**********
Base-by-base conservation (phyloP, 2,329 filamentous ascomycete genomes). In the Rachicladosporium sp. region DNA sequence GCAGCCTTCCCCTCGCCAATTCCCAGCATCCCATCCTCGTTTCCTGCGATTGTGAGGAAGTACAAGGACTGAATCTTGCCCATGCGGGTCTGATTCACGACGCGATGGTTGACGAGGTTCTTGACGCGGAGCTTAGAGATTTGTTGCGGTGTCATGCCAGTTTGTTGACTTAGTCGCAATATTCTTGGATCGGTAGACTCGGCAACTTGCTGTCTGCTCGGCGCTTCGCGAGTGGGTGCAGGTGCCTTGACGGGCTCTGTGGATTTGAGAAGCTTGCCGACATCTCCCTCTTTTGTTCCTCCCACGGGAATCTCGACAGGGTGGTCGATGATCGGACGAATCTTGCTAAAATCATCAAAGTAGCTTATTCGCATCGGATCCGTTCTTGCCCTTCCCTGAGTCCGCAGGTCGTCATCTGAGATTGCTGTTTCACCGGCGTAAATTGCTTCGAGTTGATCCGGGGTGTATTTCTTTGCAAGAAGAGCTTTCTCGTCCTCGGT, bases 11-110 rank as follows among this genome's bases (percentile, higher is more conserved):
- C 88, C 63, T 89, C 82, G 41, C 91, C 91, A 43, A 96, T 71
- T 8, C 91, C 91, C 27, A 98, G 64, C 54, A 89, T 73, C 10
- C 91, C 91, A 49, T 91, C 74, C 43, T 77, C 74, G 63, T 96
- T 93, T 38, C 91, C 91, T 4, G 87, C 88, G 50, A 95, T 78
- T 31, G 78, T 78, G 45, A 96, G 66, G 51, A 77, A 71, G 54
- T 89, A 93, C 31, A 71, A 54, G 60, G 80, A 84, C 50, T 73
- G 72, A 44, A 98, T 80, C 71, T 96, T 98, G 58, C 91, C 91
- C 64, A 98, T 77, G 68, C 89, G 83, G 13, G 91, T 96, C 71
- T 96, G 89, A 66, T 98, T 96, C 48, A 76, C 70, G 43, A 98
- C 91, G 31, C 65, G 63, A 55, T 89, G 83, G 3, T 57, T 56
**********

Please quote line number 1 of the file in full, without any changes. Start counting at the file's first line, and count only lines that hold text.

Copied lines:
Base-by-base conservation (phyloP, 2,329 filamentous ascomycete genomes). In the Rachicladosporium sp. region DNA sequence GCAGCCTTCCCCTCGCCAATTCCCAGCATCCCATCCTCGTTTCCTGCGATTGTGAGGAAGTACAAGGACTGAATCTTGCCCATGCGGGTCTGATTCACGACGCGATGGTTGACGAGGTTCTTGACGCGGAGCTTAGAGATTTGTTGCGGTGTCATGCCAGTTTGTTGACTTAGTCGCAATATTCTTGGATCGGTAGACTCGGCAACTTGCTGTCTGCTCGGCGCTTCGCGAGTGGGTGCAGGTGCCTTGACGGGCTCTGTGGATTTGAGAAGCTTGCCGACATCTCCCTCTTTTGTTCCTCCCACGGGAATCTCGACAGGGTGGTCGATGATCGGACGAATCTTGCTAAAATCATCAAAGTAGCTTATTCGCATCGGATCCGTTCTTGCCCTTCCCTGAGTCCGCAGGTCGTCATCTGAGATTGCTGTTTCACCGGCGTAAATTGCTTCGAGTTGATCCGGGGTGTATTTCTTTGCAAGAAGAGCTTTCTCGTCCTCGGT, bases 11-110 rank as follows among this genome's bases (percentile, higher is more conserved):